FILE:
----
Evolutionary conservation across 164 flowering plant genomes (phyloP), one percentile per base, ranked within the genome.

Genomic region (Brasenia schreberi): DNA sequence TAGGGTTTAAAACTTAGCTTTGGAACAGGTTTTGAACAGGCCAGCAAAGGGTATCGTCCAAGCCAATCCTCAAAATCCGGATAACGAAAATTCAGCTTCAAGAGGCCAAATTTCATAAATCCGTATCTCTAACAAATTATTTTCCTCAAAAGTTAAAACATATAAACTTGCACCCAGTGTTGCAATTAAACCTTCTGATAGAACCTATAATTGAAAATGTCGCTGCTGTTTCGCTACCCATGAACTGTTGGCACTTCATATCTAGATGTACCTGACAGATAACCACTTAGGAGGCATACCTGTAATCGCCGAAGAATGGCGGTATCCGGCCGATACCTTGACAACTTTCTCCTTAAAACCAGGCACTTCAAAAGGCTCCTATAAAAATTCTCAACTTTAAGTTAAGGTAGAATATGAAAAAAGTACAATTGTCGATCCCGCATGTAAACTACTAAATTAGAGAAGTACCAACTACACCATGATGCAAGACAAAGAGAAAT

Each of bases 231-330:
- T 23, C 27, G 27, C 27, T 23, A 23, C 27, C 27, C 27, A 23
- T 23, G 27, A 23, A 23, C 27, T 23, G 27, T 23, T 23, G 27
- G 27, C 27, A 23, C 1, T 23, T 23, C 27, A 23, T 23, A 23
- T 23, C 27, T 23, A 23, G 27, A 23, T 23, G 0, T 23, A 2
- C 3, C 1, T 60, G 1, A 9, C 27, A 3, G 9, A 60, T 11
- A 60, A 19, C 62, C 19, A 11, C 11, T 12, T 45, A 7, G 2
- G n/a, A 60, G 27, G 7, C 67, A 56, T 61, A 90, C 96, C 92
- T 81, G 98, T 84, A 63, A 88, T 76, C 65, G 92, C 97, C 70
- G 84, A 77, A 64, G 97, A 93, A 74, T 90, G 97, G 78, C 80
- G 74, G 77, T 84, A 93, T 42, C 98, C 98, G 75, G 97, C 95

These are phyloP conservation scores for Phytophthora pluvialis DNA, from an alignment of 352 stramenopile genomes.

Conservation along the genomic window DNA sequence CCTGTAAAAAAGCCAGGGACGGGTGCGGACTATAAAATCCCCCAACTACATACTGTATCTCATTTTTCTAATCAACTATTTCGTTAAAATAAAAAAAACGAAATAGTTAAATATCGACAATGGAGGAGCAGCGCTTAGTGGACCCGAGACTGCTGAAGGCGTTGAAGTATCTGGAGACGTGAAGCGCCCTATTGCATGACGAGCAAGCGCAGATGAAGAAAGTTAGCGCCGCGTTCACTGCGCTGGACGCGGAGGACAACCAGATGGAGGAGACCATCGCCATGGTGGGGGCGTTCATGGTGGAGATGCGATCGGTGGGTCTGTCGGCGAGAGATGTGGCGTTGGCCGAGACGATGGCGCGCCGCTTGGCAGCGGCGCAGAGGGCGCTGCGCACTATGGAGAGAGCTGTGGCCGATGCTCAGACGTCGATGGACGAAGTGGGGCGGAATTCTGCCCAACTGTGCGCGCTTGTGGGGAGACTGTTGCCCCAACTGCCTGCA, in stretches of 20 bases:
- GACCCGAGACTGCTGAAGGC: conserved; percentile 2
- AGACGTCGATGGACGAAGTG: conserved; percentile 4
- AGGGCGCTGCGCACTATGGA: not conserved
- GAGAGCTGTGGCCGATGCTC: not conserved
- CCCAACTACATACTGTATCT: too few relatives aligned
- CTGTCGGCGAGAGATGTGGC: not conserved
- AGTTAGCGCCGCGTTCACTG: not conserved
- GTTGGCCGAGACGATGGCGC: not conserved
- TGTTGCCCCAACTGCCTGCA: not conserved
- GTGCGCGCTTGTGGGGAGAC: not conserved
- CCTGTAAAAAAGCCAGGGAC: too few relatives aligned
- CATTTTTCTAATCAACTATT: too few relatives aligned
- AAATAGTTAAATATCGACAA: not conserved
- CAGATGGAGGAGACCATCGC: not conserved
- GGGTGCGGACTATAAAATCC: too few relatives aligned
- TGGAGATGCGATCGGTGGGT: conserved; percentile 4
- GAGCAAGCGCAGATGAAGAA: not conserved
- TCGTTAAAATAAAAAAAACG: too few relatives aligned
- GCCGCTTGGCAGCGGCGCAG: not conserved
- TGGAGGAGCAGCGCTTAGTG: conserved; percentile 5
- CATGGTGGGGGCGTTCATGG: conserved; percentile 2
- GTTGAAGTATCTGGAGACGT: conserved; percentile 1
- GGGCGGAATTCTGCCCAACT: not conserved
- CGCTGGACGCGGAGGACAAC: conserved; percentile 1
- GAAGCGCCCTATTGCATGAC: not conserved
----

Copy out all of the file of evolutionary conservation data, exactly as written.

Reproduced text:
Evolutionary conservation across 164 flowering plant genomes (phyloP), one percentile per base, ranked within the genome.

Genomic region (Brasenia schreberi): DNA sequence TAGGGTTTAAAACTTAGCTTTGGAACAGGTTTTGAACAGGCCAGCAAAGGGTATCGTCCAAGCCAATCCTCAAAATCCGGATAACGAAAATTCAGCTTCAAGAGGCCAAATTTCATAAATCCGTATCTCTAACAAATTATTTTCCTCAAAAGTTAAAACATATAAACTTGCACCCAGTGTTGCAATTAAACCTTCTGATAGAACCTATAATTGAAAATGTCGCTGCTGTTTCGCTACCCATGAACTGTTGGCACTTCATATCTAGATGTACCTGACAGATAACCACTTAGGAGGCATACCTGTAATCGCCGAAGAATGGCGGTATCCGGCCGATACCTTGACAACTTTCTCCTTAAAACCAGGCACTTCAAAAGGCTCCTATAAAAATTCTCAACTTTAAGTTAAGGTAGAATATGAAAAAAGTACAATTGTCGATCCCGCATGTAAACTACTAAATTAGAGAAGTACCAACTACACCATGATGCAAGACAAAGAGAAAT

Each of bases 231-330:
- T 23, C 27, G 27, C 27, T 23, A 23, C 27, C 27, C 27, A 23
- T 23, G 27, A 23, A 23, C 27, T 23, G 27, T 23, T 23, G 27
- G 27, C 27, A 23, C 1, T 23, T 23, C 27, A 23, T 23, A 23
- T 23, C 27, T 23, A 23, G 27, A 23, T 23, G 0, T 23, A 2
- C 3, C 1, T 60, G 1, A 9, C 27, A 3, G 9, A 60, T 11
- A 60, A 19, C 62, C 19, A 11, C 11, T 12, T 45, A 7, G 2
- G n/a, A 60, G 27, G 7, C 67, A 56, T 61, A 90, C 96, C 92
- T 81, G 98, T 84, A 63, A 88, T 76, C 65, G 92, C 97, C 70
- G 84, A 77, A 64, G 97, A 93, A 74, T 90, G 97, G 78, C 80
- G 74, G 77, T 84, A 93, T 42, C 98, C 98, G 75, G 97, C 95

These are phyloP conservation scores for Phytophthora pluvialis DNA, from an alignment of 352 stramenopile genomes.

Conservation along the genomic window DNA sequence CCTGTAAAAAAGCCAGGGACGGGTGCGGACTATAAAATCCCCCAACTACATACTGTATCTCATTTTTCTAATCAACTATTTCGTTAAAATAAAAAAAACGAAATAGTTAAATATCGACAATGGAGGAGCAGCGCTTAGTGGACCCGAGACTGCTGAAGGCGTTGAAGTATCTGGAGACGTGAAGCGCCCTATTGCATGACGAGCAAGCGCAGATGAAGAAAGTTAGCGCCGCGTTCACTGCGCTGGACGCGGAGGACAACCAGATGGAGGAGACCATCGCCATGGTGGGGGCGTTCATGGTGGAGATGCGATCGGTGGGTCTGTCGGCGAGAGATGTGGCGTTGGCCGAGACGATGGCGCGCCGCTTGGCAGCGGCGCAGAGGGCGCTGCGCACTATGGAGAGAGCTGTGGCCGATGCTCAGACGTCGATGGACGAAGTGGGGCGGAATTCTGCCCAACTGTGCGCGCTTGTGGGGAGACTGTTGCCCCAACTGCCTGCA, in stretches of 20 bases:
- GACCCGAGACTGCTGAAGGC: conserved; percentile 2
- AGACGTCGATGGACGAAGTG: conserved; percentile 4
- AGGGCGCTGCGCACTATGGA: not conserved
- GAGAGCTGTGGCCGATGCTC: not conserved
- CCCAACTACATACTGTATCT: too few relatives aligned
- CTGTCGGCGAGAGATGTGGC: not conserved
- AGTTAGCGCCGCGTTCACTG: not conserved
- GTTGGCCGAGACGATGGCGC: not conserved
- TGTTGCCCCAACTGCCTGCA: not conserved
- GTGCGCGCTTGTGGGGAGAC: not conserved
- CCTGTAAAAAAGCCAGGGAC: too few relatives aligned
- CATTTTTCTAATCAACTATT: too few relatives aligned
- AAATAGTTAAATATCGACAA: not conserved
- CAGATGGAGGAGACCATCGC: not conserved
- GGGTGCGGACTATAAAATCC: too few relatives aligned
- TGGAGATGCGATCGGTGGGT: conserved; percentile 4
- GAGCAAGCGCAGATGAAGAA: not conserved
- TCGTTAAAATAAAAAAAACG: too few relatives aligned
- GCCGCTTGGCAGCGGCGCAG: not conserved
- TGGAGGAGCAGCGCTTAGTG: conserved; percentile 5
- CATGGTGGGGGCGTTCATGG: conserved; percentile 2
- GTTGAAGTATCTGGAGACGT: conserved; percentile 1
- GGGCGGAATTCTGCCCAACT: not conserved
- CGCTGGACGCGGAGGACAAC: conserved; percentile 1
- GAAGCGCCCTATTGCATGAC: not conserved